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Saxon's Carpe Diem: "great songs, giant choruses, gritty musicianship and absolutely no mucking about"

NWOBHM heroes Saxon ride again on triumphant 23rd studio outing Carpe Diem

Saxon: Carpe Diem
(Image: © Silver Lining Music)

If the last couple of years have achieved anything, it’s to have reintroduced many of us to the joy of simple pleasures. As ever, that’s where Saxon come in. A reassuring and reliable presence in heavy music for over four decades, Biff Byford’s tireless crew would be an easy band to take for granted, were it not for their eerie ability to keep making great records like this, their 22nd studio album – or 23rd, if you include last year’s enjoyable, shambolic covers set, Inspirations.

Not every recent Saxon album has scaled the heights of revered early classics like Wheels Of Steel and Denim And Leather, but Carpe Diem is plainly a keeper from the opening seconds of its thunderous title track. Admittedly, one might question the efficacy of seizing the day when people are still spit-spraying malevolent microbes at each other, but it’s a sentiment that suits Saxon perfectly, and it’s a typically bolshy slab of hard-driving melodic metal, replete with a gloriously punchy Biff vocal.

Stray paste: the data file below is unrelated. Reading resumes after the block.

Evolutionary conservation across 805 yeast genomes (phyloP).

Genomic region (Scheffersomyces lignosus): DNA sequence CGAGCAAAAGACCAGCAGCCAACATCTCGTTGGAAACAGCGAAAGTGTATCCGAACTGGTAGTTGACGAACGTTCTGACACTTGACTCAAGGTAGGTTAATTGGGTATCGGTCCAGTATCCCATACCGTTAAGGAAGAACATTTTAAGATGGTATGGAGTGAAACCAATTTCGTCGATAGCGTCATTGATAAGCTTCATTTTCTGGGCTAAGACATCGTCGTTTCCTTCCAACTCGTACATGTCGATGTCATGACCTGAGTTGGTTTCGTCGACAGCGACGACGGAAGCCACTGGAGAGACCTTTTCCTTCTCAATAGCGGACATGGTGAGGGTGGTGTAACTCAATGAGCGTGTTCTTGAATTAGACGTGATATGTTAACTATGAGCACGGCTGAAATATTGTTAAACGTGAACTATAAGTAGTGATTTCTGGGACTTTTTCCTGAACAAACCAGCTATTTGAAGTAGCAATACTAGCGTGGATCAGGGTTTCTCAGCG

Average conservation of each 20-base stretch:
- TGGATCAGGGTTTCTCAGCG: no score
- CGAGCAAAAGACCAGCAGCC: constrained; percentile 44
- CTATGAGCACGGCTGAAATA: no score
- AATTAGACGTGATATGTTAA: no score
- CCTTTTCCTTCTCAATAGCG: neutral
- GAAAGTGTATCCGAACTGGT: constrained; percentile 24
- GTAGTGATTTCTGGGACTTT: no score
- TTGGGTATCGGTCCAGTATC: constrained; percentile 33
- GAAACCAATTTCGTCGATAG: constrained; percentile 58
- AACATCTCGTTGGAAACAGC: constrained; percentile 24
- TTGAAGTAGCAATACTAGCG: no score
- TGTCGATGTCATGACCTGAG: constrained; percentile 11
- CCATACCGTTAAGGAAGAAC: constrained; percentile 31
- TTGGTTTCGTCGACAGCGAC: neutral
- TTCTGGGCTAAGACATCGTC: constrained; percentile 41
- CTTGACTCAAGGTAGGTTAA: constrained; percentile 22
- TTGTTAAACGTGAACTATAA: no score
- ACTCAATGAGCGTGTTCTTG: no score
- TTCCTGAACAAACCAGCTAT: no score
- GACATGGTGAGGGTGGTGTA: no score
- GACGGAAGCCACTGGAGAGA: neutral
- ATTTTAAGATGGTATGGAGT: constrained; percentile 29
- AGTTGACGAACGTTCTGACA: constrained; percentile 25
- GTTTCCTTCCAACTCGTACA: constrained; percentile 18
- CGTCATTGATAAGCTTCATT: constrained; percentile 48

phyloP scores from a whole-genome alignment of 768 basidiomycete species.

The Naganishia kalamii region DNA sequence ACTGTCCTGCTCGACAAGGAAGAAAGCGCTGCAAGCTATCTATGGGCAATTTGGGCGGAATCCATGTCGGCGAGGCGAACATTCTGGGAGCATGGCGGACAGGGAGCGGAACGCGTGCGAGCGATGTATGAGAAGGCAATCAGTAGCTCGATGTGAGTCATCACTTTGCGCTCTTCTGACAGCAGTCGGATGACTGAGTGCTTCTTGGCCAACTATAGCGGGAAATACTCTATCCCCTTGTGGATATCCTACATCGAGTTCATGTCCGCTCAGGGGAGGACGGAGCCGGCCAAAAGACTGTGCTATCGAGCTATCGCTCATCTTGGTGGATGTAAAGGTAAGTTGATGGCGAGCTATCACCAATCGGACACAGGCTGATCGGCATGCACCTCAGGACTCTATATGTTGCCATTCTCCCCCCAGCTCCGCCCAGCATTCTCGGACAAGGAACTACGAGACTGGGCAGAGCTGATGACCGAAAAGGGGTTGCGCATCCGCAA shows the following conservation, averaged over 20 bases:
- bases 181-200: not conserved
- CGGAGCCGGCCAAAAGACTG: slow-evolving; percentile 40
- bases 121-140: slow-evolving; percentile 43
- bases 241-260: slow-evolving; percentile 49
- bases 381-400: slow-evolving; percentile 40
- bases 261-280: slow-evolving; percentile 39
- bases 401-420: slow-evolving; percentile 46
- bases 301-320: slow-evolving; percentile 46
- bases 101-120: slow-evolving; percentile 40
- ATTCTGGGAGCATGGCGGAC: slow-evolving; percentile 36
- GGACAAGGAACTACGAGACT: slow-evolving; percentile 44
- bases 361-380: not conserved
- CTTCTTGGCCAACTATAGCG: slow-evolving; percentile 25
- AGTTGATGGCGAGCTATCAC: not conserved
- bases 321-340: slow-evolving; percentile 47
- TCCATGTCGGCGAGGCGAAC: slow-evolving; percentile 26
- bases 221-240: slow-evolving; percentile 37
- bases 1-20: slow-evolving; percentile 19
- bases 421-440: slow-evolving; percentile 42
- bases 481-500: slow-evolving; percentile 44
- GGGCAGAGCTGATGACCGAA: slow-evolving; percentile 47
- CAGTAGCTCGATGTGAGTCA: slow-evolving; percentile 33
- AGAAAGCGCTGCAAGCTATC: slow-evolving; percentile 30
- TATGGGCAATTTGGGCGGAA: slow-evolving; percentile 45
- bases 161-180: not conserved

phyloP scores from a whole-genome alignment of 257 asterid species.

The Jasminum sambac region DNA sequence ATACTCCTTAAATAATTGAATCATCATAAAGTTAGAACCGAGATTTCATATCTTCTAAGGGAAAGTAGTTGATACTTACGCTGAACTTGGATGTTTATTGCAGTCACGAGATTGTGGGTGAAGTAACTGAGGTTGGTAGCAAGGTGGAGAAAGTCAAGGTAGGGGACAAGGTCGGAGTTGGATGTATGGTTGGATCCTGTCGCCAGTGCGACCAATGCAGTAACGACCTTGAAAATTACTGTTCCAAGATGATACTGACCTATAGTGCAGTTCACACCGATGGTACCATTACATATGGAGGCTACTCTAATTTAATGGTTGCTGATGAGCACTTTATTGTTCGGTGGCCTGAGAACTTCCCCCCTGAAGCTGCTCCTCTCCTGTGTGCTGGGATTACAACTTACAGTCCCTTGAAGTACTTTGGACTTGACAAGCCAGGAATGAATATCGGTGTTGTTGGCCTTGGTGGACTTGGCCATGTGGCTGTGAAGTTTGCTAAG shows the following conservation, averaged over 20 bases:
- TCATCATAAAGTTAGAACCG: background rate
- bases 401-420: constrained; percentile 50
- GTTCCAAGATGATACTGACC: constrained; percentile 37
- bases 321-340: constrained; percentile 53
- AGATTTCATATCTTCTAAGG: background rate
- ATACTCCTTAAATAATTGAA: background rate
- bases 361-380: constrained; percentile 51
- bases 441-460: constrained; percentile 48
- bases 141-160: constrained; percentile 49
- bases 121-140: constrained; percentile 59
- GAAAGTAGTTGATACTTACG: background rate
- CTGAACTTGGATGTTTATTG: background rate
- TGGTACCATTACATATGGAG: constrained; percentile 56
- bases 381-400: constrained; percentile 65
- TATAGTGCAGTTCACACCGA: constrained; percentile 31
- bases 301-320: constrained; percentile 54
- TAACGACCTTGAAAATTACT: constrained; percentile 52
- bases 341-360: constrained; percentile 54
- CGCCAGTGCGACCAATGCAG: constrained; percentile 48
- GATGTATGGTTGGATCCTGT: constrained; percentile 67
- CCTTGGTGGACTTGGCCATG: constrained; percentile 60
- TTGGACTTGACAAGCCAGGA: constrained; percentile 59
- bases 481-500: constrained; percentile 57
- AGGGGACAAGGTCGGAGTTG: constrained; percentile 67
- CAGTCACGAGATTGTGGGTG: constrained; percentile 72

Thereafter, this is simply a textbook Saxon album: great songs, giant choruses, gritty musicianship and absolutely no fucking about. There are fast, furious, swashbuckling anthems like Age Of Steam (not a direct sequel to Princess Of The Night, perhaps, but close enough), Dambusters and Super Nova; there are grandiose, prog-tinged mini-epics like Lady In Gray and The Pilgrimage; Black Is The Night is as gnarly and evil-sounding as anything Saxon have ever recorded and then there is the closing Living On The Limit, an unusually snotty, sub-three-minute speed metal knees-up that sounds custom-designed to cause havoc at live shows.

Naysayers will continue to say nay, but Saxon have survived for more than 40 years because they are, as Carpe Diem proves again, really fucking good at this shit.

Carpe Diem is out February 4 via Silver Lining Music

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Dom Lawson has been writing for Hammer and Prog for 14 intermittently enjoyable years and is extremely fond of heavy metal, progressive rock, coffee and snooker. He listens to more music than you. And then writes about it.